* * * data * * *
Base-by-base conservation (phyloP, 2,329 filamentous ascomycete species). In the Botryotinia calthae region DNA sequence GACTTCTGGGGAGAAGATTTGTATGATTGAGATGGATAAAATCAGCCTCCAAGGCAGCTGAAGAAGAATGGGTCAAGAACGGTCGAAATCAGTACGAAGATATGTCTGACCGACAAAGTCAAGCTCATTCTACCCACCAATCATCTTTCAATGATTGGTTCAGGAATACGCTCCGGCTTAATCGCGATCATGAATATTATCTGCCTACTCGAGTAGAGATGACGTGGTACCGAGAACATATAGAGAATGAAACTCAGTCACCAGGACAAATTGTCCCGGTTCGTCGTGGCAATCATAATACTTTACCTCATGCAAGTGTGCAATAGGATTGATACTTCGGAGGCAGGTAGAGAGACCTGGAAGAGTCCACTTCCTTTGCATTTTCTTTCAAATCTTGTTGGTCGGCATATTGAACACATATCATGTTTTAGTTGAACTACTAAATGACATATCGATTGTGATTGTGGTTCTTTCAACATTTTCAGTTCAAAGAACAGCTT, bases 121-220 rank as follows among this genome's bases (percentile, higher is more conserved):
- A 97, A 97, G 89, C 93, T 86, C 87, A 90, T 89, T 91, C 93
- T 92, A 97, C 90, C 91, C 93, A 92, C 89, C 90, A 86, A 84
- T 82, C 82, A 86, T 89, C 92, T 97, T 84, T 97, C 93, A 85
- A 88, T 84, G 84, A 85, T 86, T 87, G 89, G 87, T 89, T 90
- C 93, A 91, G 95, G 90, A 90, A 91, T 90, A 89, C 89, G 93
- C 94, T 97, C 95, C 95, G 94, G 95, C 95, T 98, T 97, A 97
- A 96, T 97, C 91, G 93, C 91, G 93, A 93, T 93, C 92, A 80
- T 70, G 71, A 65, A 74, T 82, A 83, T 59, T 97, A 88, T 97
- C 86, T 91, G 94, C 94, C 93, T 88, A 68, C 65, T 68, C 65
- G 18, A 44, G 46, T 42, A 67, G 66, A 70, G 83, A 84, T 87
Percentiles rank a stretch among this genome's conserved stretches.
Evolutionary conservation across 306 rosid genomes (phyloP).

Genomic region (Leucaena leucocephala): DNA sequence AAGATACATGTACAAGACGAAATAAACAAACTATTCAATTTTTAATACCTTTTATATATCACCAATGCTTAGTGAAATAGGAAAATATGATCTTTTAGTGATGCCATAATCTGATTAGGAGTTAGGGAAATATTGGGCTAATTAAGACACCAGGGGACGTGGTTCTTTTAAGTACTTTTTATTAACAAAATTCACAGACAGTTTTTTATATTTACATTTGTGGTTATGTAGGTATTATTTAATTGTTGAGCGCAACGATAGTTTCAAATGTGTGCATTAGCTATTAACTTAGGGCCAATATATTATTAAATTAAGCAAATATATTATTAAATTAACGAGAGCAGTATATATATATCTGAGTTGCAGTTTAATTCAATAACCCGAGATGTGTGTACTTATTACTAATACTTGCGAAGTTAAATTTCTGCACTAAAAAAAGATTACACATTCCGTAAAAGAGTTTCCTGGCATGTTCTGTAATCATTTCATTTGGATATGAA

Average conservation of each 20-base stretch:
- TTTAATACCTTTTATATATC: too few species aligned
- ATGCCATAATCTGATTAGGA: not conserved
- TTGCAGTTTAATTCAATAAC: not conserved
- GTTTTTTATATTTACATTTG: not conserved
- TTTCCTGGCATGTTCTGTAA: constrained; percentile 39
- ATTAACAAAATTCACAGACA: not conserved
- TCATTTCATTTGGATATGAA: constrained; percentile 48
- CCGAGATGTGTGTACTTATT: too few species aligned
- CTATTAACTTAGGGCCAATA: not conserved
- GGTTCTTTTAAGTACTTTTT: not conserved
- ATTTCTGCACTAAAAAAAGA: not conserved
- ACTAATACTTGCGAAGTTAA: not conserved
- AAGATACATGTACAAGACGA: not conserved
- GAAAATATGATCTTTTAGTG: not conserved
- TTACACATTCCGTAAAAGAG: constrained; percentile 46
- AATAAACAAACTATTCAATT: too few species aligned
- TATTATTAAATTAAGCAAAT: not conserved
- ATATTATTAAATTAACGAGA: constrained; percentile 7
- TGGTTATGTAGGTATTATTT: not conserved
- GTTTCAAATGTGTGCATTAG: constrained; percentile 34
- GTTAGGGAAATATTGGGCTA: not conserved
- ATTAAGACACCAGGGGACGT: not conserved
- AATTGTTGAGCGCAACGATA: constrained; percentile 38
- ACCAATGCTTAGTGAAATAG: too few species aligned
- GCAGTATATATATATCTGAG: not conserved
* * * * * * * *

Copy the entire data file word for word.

Base-by-base conservation (phyloP, 2,329 filamentous ascomycete species). In the Botryotinia calthae region DNA sequence GACTTCTGGGGAGAAGATTTGTATGATTGAGATGGATAAAATCAGCCTCCAAGGCAGCTGAAGAAGAATGGGTCAAGAACGGTCGAAATCAGTACGAAGATATGTCTGACCGACAAAGTCAAGCTCATTCTACCCACCAATCATCTTTCAATGATTGGTTCAGGAATACGCTCCGGCTTAATCGCGATCATGAATATTATCTGCCTACTCGAGTAGAGATGACGTGGTACCGAGAACATATAGAGAATGAAACTCAGTCACCAGGACAAATTGTCCCGGTTCGTCGTGGCAATCATAATACTTTACCTCATGCAAGTGTGCAATAGGATTGATACTTCGGAGGCAGGTAGAGAGACCTGGAAGAGTCCACTTCCTTTGCATTTTCTTTCAAATCTTGTTGGTCGGCATATTGAACACATATCATGTTTTAGTTGAACTACTAAATGACATATCGATTGTGATTGTGGTTCTTTCAACATTTTCAGTTCAAAGAACAGCTT, bases 121-220 rank as follows among this genome's bases (percentile, higher is more conserved):
- A 97, A 97, G 89, C 93, T 86, C 87, A 90, T 89, T 91, C 93
- T 92, A 97, C 90, C 91, C 93, A 92, C 89, C 90, A 86, A 84
- T 82, C 82, A 86, T 89, C 92, T 97, T 84, T 97, C 93, A 85
- A 88, T 84, G 84, A 85, T 86, T 87, G 89, G 87, T 89, T 90
- C 93, A 91, G 95, G 90, A 90, A 91, T 90, A 89, C 89, G 93
- C 94, T 97, C 95, C 95, G 94, G 95, C 95, T 98, T 97, A 97
- A 96, T 97, C 91, G 93, C 91, G 93, A 93, T 93, C 92, A 80
- T 70, G 71, A 65, A 74, T 82, A 83, T 59, T 97, A 88, T 97
- C 86, T 91, G 94, C 94, C 93, T 88, A 68, C 65, T 68, C 65
- G 18, A 44, G 46, T 42, A 67, G 66, A 70, G 83, A 84, T 87
Percentiles rank a stretch among this genome's conserved stretches.
Evolutionary conservation across 306 rosid genomes (phyloP).

Genomic region (Leucaena leucocephala): DNA sequence AAGATACATGTACAAGACGAAATAAACAAACTATTCAATTTTTAATACCTTTTATATATCACCAATGCTTAGTGAAATAGGAAAATATGATCTTTTAGTGATGCCATAATCTGATTAGGAGTTAGGGAAATATTGGGCTAATTAAGACACCAGGGGACGTGGTTCTTTTAAGTACTTTTTATTAACAAAATTCACAGACAGTTTTTTATATTTACATTTGTGGTTATGTAGGTATTATTTAATTGTTGAGCGCAACGATAGTTTCAAATGTGTGCATTAGCTATTAACTTAGGGCCAATATATTATTAAATTAAGCAAATATATTATTAAATTAACGAGAGCAGTATATATATATCTGAGTTGCAGTTTAATTCAATAACCCGAGATGTGTGTACTTATTACTAATACTTGCGAAGTTAAATTTCTGCACTAAAAAAAGATTACACATTCCGTAAAAGAGTTTCCTGGCATGTTCTGTAATCATTTCATTTGGATATGAA

Average conservation of each 20-base stretch:
- TTTAATACCTTTTATATATC: too few species aligned
- ATGCCATAATCTGATTAGGA: not conserved
- TTGCAGTTTAATTCAATAAC: not conserved
- GTTTTTTATATTTACATTTG: not conserved
- TTTCCTGGCATGTTCTGTAA: constrained; percentile 39
- ATTAACAAAATTCACAGACA: not conserved
- TCATTTCATTTGGATATGAA: constrained; percentile 48
- CCGAGATGTGTGTACTTATT: too few species aligned
- CTATTAACTTAGGGCCAATA: not conserved
- GGTTCTTTTAAGTACTTTTT: not conserved
- ATTTCTGCACTAAAAAAAGA: not conserved
- ACTAATACTTGCGAAGTTAA: not conserved
- AAGATACATGTACAAGACGA: not conserved
- GAAAATATGATCTTTTAGTG: not conserved
- TTACACATTCCGTAAAAGAG: constrained; percentile 46
- AATAAACAAACTATTCAATT: too few species aligned
- TATTATTAAATTAAGCAAAT: not conserved
- ATATTATTAAATTAACGAGA: constrained; percentile 7
- TGGTTATGTAGGTATTATTT: not conserved
- GTTTCAAATGTGTGCATTAG: constrained; percentile 34
- GTTAGGGAAATATTGGGCTA: not conserved
- ATTAAGACACCAGGGGACGT: not conserved
- AATTGTTGAGCGCAACGATA: constrained; percentile 38
- ACCAATGCTTAGTGAAATAG: too few species aligned
- GCAGTATATATATATCTGAG: not conserved